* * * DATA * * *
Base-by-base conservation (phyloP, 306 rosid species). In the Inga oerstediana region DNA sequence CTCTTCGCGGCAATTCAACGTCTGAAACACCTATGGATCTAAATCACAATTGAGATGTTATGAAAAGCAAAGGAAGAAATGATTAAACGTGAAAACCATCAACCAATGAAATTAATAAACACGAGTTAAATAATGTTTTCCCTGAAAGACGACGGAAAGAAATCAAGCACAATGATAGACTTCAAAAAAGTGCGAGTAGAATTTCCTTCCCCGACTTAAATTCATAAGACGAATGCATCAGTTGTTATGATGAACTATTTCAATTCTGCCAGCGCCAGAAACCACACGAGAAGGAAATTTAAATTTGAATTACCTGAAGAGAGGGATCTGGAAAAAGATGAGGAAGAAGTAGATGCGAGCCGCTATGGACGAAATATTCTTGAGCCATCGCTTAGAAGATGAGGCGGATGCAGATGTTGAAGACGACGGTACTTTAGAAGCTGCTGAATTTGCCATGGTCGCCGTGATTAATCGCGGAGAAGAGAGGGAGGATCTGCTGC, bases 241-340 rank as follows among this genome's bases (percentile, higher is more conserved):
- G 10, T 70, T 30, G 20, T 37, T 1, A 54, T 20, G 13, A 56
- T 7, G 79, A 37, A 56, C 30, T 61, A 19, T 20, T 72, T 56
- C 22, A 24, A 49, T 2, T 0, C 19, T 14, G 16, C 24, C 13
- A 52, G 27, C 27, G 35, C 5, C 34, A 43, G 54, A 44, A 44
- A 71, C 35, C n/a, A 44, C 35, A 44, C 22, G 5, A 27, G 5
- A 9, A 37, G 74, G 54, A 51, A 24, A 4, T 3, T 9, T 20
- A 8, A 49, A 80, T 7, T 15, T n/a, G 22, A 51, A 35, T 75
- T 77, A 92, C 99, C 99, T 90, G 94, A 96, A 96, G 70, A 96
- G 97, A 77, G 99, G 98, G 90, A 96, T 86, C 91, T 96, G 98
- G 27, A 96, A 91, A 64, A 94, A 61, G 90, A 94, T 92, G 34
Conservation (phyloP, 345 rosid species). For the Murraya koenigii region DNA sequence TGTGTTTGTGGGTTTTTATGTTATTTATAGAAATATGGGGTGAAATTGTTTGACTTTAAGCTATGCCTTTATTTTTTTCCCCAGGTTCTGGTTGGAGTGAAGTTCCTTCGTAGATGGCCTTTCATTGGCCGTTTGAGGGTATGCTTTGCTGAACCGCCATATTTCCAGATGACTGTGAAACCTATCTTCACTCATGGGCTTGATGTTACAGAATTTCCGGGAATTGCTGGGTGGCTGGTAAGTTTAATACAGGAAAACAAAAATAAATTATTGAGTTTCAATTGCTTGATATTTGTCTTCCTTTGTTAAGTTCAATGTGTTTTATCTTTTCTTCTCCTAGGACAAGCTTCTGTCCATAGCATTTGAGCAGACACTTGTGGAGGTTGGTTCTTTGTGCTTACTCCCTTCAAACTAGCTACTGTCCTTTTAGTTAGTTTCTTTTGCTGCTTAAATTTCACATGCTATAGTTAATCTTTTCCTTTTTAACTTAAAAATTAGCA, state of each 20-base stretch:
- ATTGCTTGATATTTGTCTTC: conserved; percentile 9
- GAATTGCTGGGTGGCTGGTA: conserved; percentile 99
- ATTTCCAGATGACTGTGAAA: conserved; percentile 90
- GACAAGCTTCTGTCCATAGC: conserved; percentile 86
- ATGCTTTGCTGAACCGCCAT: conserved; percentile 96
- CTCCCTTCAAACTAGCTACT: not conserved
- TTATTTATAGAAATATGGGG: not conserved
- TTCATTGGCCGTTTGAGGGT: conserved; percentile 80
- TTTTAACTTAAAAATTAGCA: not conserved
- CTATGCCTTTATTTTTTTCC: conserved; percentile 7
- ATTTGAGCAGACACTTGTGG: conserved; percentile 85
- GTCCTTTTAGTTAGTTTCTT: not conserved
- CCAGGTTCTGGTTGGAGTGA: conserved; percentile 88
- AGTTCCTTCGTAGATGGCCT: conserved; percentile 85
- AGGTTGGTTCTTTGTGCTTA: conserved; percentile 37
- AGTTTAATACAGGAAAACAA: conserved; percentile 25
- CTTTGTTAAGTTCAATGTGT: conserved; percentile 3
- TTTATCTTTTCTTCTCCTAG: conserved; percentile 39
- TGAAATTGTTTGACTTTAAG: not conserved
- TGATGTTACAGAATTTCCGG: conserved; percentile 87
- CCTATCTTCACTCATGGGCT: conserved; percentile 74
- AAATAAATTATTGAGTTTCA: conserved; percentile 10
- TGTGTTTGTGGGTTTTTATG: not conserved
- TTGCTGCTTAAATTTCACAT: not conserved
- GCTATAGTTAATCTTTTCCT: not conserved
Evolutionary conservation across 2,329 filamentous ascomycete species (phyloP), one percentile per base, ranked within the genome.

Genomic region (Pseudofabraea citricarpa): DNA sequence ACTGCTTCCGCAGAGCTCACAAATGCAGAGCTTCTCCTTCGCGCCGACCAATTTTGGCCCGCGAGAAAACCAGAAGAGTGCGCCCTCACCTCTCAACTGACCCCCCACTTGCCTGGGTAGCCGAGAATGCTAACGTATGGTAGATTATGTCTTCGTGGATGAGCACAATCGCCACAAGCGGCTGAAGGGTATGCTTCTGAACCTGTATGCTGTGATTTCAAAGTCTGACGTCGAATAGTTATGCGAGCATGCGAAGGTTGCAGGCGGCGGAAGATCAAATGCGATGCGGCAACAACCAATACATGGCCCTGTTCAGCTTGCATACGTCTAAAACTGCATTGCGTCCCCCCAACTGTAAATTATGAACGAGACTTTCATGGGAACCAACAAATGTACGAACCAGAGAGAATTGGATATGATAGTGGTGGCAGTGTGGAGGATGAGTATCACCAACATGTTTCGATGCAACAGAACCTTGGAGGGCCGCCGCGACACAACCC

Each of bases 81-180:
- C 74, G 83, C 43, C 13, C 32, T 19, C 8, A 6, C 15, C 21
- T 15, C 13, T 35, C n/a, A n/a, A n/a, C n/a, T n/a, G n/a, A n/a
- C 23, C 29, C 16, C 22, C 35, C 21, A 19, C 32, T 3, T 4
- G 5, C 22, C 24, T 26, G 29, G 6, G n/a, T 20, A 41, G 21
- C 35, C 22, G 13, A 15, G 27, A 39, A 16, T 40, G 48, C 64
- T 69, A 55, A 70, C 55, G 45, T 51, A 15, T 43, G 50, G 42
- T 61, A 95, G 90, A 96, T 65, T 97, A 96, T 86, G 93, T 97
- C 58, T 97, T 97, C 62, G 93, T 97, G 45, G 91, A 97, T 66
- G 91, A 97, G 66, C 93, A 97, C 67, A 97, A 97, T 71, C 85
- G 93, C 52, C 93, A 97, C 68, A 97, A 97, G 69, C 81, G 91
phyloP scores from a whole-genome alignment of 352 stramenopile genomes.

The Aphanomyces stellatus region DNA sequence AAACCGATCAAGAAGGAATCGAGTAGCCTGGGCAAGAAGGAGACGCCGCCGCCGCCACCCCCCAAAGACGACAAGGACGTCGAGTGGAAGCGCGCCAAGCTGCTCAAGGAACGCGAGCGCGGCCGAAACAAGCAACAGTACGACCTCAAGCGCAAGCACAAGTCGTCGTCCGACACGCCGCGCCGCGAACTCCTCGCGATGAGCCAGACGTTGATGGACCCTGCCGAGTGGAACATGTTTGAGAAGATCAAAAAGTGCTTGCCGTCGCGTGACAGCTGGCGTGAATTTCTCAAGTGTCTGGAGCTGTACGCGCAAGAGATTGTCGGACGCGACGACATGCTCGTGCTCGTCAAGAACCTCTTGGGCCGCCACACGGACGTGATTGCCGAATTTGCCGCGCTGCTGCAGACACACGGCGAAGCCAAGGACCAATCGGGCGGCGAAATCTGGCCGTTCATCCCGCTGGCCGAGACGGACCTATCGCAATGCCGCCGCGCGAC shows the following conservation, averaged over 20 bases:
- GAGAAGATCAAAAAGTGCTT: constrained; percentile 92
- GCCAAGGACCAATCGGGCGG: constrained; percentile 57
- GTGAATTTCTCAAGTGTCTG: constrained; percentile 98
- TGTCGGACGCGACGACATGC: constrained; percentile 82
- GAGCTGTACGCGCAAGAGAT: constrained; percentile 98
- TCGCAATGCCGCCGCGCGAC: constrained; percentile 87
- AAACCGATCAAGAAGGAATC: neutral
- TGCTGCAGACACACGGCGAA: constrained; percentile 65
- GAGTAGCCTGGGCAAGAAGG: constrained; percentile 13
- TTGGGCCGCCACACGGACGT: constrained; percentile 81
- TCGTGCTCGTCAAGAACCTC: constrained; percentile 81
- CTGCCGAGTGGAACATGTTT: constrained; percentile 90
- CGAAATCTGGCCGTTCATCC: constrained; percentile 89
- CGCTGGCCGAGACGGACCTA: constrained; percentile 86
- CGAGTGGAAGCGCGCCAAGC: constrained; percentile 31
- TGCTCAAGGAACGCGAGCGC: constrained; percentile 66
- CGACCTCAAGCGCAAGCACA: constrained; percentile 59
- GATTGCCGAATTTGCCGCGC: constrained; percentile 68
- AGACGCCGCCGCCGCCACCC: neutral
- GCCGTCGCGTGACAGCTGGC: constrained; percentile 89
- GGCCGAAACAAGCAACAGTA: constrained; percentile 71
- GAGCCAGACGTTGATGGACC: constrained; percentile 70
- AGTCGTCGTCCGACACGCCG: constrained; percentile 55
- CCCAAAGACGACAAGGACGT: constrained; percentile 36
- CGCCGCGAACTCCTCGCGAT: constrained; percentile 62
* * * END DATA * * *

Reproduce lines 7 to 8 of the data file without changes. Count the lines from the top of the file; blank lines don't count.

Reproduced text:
- A 9, A 37, G 74, G 54, A 51, A 24, A 4, T 3, T 9, T 20
- A 8, A 49, A 80, T 7, T 15, T n/a, G 22, A 51, A 35, T 75